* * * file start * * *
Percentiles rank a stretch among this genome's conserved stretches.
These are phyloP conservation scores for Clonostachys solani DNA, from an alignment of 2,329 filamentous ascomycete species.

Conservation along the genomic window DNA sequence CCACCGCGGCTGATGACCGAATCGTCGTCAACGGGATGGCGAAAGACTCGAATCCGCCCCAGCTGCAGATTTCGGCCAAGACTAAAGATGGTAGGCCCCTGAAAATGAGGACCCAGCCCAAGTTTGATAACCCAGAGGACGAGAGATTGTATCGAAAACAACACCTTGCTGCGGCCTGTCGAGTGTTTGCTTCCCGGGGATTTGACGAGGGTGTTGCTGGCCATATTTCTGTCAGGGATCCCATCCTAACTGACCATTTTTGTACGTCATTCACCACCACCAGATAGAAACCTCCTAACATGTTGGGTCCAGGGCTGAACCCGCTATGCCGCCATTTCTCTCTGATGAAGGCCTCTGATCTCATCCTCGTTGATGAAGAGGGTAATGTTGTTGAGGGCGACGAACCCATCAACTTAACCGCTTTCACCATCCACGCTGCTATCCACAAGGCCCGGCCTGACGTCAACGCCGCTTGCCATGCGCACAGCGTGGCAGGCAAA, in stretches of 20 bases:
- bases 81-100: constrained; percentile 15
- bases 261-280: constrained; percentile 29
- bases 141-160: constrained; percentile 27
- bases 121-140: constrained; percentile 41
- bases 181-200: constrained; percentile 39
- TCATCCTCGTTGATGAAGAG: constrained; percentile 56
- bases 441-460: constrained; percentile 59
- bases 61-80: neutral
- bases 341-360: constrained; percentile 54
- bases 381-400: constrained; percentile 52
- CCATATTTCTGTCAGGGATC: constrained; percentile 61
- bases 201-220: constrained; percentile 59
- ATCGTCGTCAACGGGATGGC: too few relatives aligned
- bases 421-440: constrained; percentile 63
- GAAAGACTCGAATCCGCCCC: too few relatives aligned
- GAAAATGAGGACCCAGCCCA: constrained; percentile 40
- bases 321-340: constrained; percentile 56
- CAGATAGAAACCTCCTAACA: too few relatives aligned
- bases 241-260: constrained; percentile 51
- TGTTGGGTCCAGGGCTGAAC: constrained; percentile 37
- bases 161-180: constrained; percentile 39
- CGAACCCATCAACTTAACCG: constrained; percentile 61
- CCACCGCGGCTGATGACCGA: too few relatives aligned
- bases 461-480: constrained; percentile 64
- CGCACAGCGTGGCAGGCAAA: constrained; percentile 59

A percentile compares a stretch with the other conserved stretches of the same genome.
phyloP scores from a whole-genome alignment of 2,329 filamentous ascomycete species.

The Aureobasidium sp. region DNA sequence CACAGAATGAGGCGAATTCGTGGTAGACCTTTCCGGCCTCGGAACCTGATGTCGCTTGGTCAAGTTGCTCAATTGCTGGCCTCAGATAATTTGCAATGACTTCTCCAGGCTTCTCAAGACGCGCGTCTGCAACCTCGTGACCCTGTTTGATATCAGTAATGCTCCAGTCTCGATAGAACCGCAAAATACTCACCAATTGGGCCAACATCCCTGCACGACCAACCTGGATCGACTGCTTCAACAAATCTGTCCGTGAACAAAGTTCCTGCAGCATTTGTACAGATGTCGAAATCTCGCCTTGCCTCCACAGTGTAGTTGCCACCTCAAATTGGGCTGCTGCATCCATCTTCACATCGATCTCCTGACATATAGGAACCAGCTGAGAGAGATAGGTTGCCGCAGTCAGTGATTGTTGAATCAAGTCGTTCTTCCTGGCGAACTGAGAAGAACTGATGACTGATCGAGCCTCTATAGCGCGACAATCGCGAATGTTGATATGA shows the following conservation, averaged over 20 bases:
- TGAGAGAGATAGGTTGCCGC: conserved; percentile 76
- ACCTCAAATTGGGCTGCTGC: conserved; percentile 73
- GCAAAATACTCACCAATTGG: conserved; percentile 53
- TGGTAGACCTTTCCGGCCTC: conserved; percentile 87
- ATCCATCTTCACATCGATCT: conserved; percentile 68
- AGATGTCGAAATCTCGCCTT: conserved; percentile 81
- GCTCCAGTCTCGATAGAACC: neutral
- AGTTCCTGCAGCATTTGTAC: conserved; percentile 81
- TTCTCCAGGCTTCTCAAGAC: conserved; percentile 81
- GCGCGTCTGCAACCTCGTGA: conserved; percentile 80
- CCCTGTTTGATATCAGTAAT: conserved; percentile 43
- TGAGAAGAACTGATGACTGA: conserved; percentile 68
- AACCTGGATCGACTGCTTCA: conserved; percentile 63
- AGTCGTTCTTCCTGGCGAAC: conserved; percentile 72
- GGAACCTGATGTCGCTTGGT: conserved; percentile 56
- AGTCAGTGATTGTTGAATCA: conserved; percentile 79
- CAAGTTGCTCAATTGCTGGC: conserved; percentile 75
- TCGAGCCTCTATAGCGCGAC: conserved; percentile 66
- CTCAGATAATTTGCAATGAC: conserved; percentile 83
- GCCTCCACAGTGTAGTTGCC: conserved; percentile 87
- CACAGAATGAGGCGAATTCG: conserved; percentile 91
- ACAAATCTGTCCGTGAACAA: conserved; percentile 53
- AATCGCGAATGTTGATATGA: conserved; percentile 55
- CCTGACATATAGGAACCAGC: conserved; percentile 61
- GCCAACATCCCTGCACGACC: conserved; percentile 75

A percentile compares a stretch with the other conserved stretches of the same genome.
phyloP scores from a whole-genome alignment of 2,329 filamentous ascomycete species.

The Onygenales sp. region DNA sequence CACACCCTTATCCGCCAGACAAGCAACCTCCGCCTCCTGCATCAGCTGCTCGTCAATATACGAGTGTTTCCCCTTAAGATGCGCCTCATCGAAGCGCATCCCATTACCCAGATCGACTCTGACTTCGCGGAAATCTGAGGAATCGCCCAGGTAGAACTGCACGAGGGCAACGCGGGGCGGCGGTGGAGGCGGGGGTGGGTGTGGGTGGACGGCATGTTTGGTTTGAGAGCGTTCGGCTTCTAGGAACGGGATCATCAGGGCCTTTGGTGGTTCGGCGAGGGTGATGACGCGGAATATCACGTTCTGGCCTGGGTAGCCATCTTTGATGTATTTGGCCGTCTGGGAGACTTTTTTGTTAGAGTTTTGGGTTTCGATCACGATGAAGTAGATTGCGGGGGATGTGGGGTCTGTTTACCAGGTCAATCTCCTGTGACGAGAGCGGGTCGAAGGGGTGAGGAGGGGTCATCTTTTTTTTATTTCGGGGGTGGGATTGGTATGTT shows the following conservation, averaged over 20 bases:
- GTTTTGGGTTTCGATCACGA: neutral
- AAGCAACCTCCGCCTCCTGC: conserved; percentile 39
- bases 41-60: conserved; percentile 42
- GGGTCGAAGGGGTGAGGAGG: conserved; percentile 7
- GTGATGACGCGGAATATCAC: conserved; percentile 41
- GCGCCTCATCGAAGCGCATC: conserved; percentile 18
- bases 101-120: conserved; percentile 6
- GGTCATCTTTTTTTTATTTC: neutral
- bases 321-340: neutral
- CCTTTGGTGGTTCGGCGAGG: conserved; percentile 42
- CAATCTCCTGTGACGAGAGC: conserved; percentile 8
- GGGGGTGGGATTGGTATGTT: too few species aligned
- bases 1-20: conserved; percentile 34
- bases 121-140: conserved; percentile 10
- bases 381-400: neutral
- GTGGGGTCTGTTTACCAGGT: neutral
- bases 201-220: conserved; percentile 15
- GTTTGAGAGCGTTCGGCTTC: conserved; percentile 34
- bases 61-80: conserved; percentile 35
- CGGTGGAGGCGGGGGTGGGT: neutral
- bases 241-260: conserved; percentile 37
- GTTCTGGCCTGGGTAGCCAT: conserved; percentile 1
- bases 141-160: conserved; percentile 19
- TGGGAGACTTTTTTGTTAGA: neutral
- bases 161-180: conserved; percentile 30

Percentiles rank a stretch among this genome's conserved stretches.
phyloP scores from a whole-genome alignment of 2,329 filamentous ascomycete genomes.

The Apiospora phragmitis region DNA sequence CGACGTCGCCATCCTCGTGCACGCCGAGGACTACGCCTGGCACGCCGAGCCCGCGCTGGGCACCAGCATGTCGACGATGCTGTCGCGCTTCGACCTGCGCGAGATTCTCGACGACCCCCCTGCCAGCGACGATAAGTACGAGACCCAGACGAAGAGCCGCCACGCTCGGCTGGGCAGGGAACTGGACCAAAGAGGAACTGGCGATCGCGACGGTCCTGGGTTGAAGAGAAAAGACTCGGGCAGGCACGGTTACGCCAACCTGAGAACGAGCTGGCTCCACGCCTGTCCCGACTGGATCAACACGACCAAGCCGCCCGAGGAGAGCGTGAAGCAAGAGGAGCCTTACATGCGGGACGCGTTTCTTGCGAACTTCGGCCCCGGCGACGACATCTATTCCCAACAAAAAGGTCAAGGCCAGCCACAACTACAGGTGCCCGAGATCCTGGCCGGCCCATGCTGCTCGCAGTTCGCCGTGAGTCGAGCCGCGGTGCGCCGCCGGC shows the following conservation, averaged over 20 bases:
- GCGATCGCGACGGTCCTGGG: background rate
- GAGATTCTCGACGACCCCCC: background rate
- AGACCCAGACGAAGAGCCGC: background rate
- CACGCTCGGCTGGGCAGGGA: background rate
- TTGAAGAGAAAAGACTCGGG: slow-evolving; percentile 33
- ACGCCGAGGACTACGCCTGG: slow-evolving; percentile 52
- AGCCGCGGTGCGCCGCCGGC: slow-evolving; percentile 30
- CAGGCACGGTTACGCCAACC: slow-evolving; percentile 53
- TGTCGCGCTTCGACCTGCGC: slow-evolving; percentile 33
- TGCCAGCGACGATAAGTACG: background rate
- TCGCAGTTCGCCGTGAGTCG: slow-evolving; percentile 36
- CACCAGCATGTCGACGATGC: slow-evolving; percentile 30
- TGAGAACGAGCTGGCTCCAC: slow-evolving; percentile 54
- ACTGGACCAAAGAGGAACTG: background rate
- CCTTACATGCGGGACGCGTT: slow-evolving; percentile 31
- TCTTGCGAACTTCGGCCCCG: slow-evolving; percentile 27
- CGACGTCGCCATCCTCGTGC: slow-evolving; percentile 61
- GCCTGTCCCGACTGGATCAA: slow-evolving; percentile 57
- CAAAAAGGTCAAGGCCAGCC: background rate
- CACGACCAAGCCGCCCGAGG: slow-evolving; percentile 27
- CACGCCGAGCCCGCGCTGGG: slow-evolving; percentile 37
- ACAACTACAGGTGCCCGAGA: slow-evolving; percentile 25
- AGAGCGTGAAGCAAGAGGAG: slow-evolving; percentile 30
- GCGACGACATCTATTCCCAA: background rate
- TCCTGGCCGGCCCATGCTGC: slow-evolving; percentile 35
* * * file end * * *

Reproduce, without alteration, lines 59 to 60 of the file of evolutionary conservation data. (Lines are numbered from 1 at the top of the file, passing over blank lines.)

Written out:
The Onygenales sp. region DNA sequence CACACCCTTATCCGCCAGACAAGCAACCTCCGCCTCCTGCATCAGCTGCTCGTCAATATACGAGTGTTTCCCCTTAAGATGCGCCTCATCGAAGCGCATCCCATTACCCAGATCGACTCTGACTTCGCGGAAATCTGAGGAATCGCCCAGGTAGAACTGCACGAGGGCAACGCGGGGCGGCGGTGGAGGCGGGGGTGGGTGTGGGTGGACGGCATGTTTGGTTTGAGAGCGTTCGGCTTCTAGGAACGGGATCATCAGGGCCTTTGGTGGTTCGGCGAGGGTGATGACGCGGAATATCACGTTCTGGCCTGGGTAGCCATCTTTGATGTATTTGGCCGTCTGGGAGACTTTTTTGTTAGAGTTTTGGGTTTCGATCACGATGAAGTAGATTGCGGGGGATGTGGGGTCTGTTTACCAGGTCAATCTCCTGTGACGAGAGCGGGTCGAAGGGGTGAGGAGGGGTCATCTTTTTTTTATTTCGGGGGTGGGATTGGTATGTT shows the following conservation, averaged over 20 bases:
- GTTTTGGGTTTCGATCACGA: neutral